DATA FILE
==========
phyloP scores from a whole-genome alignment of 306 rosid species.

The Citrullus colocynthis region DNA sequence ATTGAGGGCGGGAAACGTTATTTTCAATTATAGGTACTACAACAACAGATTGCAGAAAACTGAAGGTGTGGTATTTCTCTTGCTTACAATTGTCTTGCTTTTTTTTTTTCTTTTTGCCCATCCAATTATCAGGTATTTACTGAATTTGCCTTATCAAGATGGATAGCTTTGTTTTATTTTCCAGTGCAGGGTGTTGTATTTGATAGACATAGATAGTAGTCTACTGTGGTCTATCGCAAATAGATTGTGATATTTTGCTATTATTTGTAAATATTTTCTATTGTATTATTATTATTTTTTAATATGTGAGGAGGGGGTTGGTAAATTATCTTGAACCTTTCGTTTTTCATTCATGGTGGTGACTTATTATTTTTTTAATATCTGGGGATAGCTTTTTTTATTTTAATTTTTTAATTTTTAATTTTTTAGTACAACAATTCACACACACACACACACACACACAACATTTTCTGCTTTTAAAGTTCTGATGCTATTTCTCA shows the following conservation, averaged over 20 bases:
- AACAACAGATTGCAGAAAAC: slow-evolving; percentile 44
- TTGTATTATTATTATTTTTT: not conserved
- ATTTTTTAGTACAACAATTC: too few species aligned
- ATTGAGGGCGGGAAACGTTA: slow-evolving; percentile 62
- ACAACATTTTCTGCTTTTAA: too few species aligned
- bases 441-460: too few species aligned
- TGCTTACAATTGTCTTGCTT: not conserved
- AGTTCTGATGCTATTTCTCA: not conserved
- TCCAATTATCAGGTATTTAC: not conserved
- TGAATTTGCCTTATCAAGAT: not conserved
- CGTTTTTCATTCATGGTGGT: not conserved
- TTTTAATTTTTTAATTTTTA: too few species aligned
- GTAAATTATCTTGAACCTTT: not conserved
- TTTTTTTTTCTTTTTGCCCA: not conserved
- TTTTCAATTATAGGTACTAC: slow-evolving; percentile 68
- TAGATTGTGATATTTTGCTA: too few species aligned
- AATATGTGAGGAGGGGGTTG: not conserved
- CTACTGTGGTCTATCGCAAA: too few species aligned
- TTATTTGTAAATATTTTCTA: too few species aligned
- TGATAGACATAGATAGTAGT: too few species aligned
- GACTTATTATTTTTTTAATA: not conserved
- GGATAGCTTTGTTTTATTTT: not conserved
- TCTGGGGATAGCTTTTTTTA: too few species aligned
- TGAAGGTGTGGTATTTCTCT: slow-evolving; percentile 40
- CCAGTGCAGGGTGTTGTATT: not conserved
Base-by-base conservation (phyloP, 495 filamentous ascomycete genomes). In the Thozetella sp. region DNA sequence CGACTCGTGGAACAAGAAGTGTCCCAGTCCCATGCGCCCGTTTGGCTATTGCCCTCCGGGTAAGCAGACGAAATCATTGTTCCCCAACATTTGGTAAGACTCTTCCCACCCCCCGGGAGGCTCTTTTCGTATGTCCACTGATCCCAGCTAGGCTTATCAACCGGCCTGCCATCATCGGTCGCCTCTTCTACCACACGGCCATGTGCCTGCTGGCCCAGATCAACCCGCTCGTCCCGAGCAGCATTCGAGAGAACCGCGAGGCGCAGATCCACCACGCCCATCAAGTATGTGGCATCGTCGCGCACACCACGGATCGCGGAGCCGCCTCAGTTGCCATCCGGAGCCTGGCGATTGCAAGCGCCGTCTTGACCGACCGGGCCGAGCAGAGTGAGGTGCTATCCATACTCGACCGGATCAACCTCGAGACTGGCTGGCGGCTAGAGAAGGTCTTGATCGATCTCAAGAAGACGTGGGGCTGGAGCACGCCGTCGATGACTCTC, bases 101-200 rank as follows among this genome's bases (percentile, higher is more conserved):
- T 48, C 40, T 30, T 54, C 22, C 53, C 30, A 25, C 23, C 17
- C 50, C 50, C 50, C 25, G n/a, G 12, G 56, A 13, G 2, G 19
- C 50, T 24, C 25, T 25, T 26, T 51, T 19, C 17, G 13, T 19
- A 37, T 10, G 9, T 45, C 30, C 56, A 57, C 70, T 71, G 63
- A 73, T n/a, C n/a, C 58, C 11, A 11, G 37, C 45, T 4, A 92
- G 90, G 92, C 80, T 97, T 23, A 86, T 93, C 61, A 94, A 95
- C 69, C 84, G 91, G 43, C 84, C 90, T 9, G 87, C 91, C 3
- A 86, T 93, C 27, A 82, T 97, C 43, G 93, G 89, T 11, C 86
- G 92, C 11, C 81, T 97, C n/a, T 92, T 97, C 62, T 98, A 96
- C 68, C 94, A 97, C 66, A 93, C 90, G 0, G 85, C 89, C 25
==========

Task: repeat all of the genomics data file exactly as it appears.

phyloP scores from a whole-genome alignment of 306 rosid species.

The Citrullus colocynthis region DNA sequence ATTGAGGGCGGGAAACGTTATTTTCAATTATAGGTACTACAACAACAGATTGCAGAAAACTGAAGGTGTGGTATTTCTCTTGCTTACAATTGTCTTGCTTTTTTTTTTTCTTTTTGCCCATCCAATTATCAGGTATTTACTGAATTTGCCTTATCAAGATGGATAGCTTTGTTTTATTTTCCAGTGCAGGGTGTTGTATTTGATAGACATAGATAGTAGTCTACTGTGGTCTATCGCAAATAGATTGTGATATTTTGCTATTATTTGTAAATATTTTCTATTGTATTATTATTATTTTTTAATATGTGAGGAGGGGGTTGGTAAATTATCTTGAACCTTTCGTTTTTCATTCATGGTGGTGACTTATTATTTTTTTAATATCTGGGGATAGCTTTTTTTATTTTAATTTTTTAATTTTTAATTTTTTAGTACAACAATTCACACACACACACACACACACACAACATTTTCTGCTTTTAAAGTTCTGATGCTATTTCTCA shows the following conservation, averaged over 20 bases:
- AACAACAGATTGCAGAAAAC: slow-evolving; percentile 44
- TTGTATTATTATTATTTTTT: not conserved
- ATTTTTTAGTACAACAATTC: too few species aligned
- ATTGAGGGCGGGAAACGTTA: slow-evolving; percentile 62
- ACAACATTTTCTGCTTTTAA: too few species aligned
- bases 441-460: too few species aligned
- TGCTTACAATTGTCTTGCTT: not conserved
- AGTTCTGATGCTATTTCTCA: not conserved
- TCCAATTATCAGGTATTTAC: not conserved
- TGAATTTGCCTTATCAAGAT: not conserved
- CGTTTTTCATTCATGGTGGT: not conserved
- TTTTAATTTTTTAATTTTTA: too few species aligned
- GTAAATTATCTTGAACCTTT: not conserved
- TTTTTTTTTCTTTTTGCCCA: not conserved
- TTTTCAATTATAGGTACTAC: slow-evolving; percentile 68
- TAGATTGTGATATTTTGCTA: too few species aligned
- AATATGTGAGGAGGGGGTTG: not conserved
- CTACTGTGGTCTATCGCAAA: too few species aligned
- TTATTTGTAAATATTTTCTA: too few species aligned
- TGATAGACATAGATAGTAGT: too few species aligned
- GACTTATTATTTTTTTAATA: not conserved
- GGATAGCTTTGTTTTATTTT: not conserved
- TCTGGGGATAGCTTTTTTTA: too few species aligned
- TGAAGGTGTGGTATTTCTCT: slow-evolving; percentile 40
- CCAGTGCAGGGTGTTGTATT: not conserved
Base-by-base conservation (phyloP, 495 filamentous ascomycete genomes). In the Thozetella sp. region DNA sequence CGACTCGTGGAACAAGAAGTGTCCCAGTCCCATGCGCCCGTTTGGCTATTGCCCTCCGGGTAAGCAGACGAAATCATTGTTCCCCAACATTTGGTAAGACTCTTCCCACCCCCCGGGAGGCTCTTTTCGTATGTCCACTGATCCCAGCTAGGCTTATCAACCGGCCTGCCATCATCGGTCGCCTCTTCTACCACACGGCCATGTGCCTGCTGGCCCAGATCAACCCGCTCGTCCCGAGCAGCATTCGAGAGAACCGCGAGGCGCAGATCCACCACGCCCATCAAGTATGTGGCATCGTCGCGCACACCACGGATCGCGGAGCCGCCTCAGTTGCCATCCGGAGCCTGGCGATTGCAAGCGCCGTCTTGACCGACCGGGCCGAGCAGAGTGAGGTGCTATCCATACTCGACCGGATCAACCTCGAGACTGGCTGGCGGCTAGAGAAGGTCTTGATCGATCTCAAGAAGACGTGGGGCTGGAGCACGCCGTCGATGACTCTC, bases 101-200 rank as follows among this genome's bases (percentile, higher is more conserved):
- T 48, C 40, T 30, T 54, C 22, C 53, C 30, A 25, C 23, C 17
- C 50, C 50, C 50, C 25, G n/a, G 12, G 56, A 13, G 2, G 19
- C 50, T 24, C 25, T 25, T 26, T 51, T 19, C 17, G 13, T 19
- A 37, T 10, G 9, T 45, C 30, C 56, A 57, C 70, T 71, G 63
- A 73, T n/a, C n/a, C 58, C 11, A 11, G 37, C 45, T 4, A 92
- G 90, G 92, C 80, T 97, T 23, A 86, T 93, C 61, A 94, A 95
- C 69, C 84, G 91, G 43, C 84, C 90, T 9, G 87, C 91, C 3
- A 86, T 93, C 27, A 82, T 97, C 43, G 93, G 89, T 11, C 86
- G 92, C 11, C 81, T 97, C n/a, T 92, T 97, C 62, T 98, A 96
- C 68, C 94, A 97, C 66, A 93, C 90, G 0, G 85, C 89, C 25